I remember vividly when I enrolled at ZEBS back in 2013. I went there to be with other students and while away my time.
Little did I know that Jesus Christ was about to enter into my life.
Our teachers told us the ZEBS theme was simply, “What does the Bible say?” I started to ask myself is there anything important about reading the Bible? And I started to read my Bible with one aim in mind: to know God.
The more I read and listened, the more I realized that, as Proverbs 14:27 says, “the fear of the Lord is the foundation of life, it turns away man from the snares of death.” For me to run away from spiritual death, I needed to receive Jesus Christ. It is He alone who can provide us with spiritual survival long after our bodies are in the ground.
You know, you can use corruption, bribery, or money to get anything you want in this world, but you can’t use any of that to receive salvation. Only Jesus can provide this. I’m so thankful for my teachers at ZEBS for showing me this.
After attending ZEBS (Zion Evangelical Bible School), Reverend Meshack Ngcobo left his leadership position in a large Zion church of 20,000 members for the purpose of teaching the truth of God’s word.
The church he now leads has 300 to 400 members.
Speaking to ZEMA interns, Rev. Ngcobo stated, “You see all these people? They know the truth because [a ZEMA missionary] brought the truth to me. Now I can bring the truth to them.”
Zion churches often splinter over prideful self-assertion when a leader desires the prestige of pastoring his own congregation. However, sometimes, as in Rev. Ngcobo’s case, divisions might also be the consequence of pastors finding freedom from animistic practices that oppose Biblical truth. We know that God will honor Rev. Ngcobo’s decision to prioritize truth over prestige.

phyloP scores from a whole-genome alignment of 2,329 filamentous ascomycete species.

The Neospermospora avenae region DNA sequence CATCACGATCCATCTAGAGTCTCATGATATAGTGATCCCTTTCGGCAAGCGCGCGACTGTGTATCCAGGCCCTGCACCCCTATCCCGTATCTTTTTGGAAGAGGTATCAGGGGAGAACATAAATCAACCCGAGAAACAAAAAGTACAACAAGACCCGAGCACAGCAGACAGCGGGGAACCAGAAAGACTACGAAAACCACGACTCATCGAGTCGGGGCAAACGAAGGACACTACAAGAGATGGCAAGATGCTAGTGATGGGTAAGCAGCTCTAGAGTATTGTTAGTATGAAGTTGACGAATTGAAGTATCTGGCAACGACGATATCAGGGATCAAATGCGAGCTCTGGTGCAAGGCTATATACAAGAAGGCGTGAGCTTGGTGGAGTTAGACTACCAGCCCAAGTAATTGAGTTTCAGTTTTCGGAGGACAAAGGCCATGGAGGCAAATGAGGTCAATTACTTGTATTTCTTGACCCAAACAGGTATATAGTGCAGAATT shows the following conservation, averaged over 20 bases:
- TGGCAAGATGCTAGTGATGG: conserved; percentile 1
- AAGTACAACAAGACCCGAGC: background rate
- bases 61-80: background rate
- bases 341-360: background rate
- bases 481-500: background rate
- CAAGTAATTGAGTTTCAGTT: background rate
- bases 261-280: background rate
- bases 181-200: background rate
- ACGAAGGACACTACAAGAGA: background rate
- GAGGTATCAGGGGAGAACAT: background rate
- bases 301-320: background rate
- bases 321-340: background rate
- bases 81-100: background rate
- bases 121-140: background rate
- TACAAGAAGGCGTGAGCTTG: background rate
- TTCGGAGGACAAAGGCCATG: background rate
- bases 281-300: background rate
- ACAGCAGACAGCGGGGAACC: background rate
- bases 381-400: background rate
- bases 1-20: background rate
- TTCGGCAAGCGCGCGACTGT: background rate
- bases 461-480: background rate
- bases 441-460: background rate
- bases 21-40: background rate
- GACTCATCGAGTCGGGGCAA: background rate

Rev. Mathe joined the Sunbury ZEBS in 2001 and graduated in 2005. Here’s what he had to say:
“Before coming to ZEBS, I didn’t know the truth and the Bible. I also worshipped the ancestors. Since coming to ZEBS, I understand salvation and what the Bible says. I now have the courage and understanding to teach the truth of what the Bible says about ancestor worship and salvation. If people don’t agree with me, I will continue to teach the truth.”
His daughter, Philile Mthethwa, is now attending Sunbury ZEBS (2018).
In 2009, Samukelo Mhlongo—then president of the Association of Tertiary Zion Students at University of KwaZulu-Nata—contacted Greg Seghers. This was the moment that opened the doors for ZEMA to begin working with students in this nationally recognized organization.
Samukelo began attending ZEBS and brought his father, mother, and two brothers—Simangaliso and Ndumiso—to the ZEBS at KwaMashu. Four of the five family members graduated between 2012 and 2014.
When he first came to ZEBS, Simangaliso was a particularly outspoken student who regularly questioned the biblical view of the veneration of one’s ancestors. At his graduation, though, Simangaliso testified that through ZEBS he received Christ as his savior, had given up the practices of ancestral worship, and was blessed to preach the Gospel to his congregation.
That same day, Ndumiso expressed his thanks for ZEBS, stating: “My family is not the same because of the truths we learned through the Bible’s teachings.”